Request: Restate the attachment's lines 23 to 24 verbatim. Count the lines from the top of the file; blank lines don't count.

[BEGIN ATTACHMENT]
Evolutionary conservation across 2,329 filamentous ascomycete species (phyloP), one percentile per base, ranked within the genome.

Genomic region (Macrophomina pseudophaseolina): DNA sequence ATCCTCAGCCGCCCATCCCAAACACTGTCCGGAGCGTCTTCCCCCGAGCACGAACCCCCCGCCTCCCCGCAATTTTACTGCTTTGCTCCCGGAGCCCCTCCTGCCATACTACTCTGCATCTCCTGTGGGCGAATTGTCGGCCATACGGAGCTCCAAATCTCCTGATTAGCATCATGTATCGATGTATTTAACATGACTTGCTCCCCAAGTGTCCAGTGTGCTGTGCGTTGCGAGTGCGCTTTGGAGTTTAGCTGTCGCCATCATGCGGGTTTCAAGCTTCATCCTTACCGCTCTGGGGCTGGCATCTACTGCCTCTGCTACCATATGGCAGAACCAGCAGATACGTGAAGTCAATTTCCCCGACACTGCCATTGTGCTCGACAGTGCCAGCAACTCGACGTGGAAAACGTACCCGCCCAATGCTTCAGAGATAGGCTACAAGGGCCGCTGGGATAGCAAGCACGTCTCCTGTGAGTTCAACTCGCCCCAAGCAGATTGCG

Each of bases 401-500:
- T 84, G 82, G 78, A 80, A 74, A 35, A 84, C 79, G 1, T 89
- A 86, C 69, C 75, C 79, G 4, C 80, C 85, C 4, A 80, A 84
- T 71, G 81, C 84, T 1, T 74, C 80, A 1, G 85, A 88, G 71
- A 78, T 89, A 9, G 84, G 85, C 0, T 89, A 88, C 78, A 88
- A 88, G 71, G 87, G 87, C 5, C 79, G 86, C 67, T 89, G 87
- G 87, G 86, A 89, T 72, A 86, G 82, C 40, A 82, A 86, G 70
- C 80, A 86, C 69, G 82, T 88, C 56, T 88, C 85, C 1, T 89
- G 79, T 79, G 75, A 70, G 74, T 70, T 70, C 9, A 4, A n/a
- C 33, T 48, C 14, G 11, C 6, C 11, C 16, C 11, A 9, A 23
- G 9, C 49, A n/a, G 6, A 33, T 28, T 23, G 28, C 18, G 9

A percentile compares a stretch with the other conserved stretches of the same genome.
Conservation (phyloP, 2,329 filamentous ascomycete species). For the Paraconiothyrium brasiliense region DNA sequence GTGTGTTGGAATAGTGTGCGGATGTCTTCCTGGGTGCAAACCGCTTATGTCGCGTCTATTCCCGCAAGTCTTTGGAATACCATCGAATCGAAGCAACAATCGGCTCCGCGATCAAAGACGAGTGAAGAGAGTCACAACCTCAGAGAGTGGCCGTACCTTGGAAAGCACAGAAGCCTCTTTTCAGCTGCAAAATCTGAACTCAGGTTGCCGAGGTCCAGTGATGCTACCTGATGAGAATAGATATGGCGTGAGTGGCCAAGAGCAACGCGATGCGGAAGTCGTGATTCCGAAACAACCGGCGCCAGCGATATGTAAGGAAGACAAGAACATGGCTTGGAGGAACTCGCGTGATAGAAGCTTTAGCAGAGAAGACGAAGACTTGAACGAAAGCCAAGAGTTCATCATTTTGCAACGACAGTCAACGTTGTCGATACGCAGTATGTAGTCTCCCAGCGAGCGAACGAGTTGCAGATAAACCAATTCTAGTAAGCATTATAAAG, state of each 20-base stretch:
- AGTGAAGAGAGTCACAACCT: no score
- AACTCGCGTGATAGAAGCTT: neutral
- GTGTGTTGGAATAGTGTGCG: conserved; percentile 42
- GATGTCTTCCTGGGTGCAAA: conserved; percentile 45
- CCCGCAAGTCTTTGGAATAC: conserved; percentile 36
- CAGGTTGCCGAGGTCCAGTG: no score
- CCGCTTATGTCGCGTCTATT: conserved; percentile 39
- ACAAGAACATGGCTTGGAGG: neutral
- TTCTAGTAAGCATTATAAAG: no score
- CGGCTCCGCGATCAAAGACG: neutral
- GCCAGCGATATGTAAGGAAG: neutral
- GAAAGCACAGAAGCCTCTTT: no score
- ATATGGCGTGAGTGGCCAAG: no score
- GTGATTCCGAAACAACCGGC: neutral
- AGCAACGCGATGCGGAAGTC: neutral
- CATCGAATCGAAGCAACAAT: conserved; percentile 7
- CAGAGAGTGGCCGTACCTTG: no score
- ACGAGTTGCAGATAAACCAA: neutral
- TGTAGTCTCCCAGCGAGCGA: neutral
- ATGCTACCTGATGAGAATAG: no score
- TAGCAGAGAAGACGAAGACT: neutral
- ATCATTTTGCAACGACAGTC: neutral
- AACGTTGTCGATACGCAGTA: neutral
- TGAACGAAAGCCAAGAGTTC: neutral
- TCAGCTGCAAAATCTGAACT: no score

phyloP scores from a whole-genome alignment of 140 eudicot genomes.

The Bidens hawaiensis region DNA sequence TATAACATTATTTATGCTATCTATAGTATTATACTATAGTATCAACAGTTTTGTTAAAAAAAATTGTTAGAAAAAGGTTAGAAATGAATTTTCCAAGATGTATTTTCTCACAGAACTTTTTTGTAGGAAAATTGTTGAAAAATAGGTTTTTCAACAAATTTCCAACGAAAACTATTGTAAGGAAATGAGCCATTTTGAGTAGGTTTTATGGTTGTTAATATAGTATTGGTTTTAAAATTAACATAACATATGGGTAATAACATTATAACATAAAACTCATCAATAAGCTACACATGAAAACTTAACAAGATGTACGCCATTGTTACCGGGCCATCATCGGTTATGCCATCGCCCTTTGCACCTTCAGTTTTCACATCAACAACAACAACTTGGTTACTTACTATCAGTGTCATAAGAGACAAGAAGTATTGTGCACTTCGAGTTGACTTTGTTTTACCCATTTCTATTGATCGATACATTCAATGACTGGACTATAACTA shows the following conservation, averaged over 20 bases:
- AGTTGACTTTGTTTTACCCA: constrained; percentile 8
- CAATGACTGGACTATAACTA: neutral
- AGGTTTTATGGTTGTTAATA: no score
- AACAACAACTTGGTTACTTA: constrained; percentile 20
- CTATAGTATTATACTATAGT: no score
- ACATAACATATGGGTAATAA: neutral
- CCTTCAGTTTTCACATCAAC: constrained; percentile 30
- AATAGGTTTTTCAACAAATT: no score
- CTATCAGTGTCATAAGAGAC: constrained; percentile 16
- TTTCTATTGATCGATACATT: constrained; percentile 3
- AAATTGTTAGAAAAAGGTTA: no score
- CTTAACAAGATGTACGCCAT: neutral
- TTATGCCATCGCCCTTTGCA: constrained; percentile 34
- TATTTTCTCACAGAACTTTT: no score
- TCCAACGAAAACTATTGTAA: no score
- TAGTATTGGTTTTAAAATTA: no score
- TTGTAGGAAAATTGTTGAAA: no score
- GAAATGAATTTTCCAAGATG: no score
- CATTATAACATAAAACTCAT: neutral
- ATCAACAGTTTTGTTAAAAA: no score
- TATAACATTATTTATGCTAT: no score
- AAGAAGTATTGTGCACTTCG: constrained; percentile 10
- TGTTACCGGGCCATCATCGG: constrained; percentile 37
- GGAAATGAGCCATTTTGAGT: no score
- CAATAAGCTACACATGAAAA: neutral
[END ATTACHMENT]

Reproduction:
- ACAAGAACATGGCTTGGAGG: neutral
- TTCTAGTAAGCATTATAAAG: no score